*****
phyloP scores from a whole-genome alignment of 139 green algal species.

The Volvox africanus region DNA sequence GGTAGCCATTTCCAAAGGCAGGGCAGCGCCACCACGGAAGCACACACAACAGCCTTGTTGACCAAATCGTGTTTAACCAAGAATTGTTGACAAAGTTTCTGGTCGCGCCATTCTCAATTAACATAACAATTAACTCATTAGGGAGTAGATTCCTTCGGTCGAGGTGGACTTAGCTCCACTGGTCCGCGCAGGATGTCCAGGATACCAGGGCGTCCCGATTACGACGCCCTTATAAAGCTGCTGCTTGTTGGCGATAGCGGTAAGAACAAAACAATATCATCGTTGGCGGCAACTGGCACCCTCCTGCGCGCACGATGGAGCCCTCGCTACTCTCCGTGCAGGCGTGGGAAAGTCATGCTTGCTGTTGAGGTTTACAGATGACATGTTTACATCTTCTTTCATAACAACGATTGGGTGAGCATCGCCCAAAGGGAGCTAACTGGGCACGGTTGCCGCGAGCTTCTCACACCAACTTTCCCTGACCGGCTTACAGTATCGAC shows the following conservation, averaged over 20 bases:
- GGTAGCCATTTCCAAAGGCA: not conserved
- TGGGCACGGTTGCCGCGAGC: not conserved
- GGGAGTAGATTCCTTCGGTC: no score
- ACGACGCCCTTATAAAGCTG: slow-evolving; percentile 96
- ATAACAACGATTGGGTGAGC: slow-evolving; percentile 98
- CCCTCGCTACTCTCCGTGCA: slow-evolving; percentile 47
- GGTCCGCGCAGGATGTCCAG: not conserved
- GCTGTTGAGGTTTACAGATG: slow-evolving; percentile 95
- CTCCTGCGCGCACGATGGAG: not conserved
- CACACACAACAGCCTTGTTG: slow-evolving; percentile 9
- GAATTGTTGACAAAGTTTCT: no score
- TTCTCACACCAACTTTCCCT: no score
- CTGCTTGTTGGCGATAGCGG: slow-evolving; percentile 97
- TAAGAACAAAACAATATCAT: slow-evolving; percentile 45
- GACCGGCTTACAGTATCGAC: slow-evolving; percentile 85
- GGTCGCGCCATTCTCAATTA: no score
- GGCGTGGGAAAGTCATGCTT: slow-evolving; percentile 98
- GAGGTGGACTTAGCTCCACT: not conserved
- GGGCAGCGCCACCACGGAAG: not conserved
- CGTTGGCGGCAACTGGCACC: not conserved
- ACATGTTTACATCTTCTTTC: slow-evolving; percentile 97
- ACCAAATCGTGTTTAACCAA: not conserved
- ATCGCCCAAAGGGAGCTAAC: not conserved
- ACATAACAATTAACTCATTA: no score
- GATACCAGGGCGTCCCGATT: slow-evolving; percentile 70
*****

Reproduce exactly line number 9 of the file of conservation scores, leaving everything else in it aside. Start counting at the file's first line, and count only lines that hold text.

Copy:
- GGTCCGCGCAGGATGTCCAG: not conserved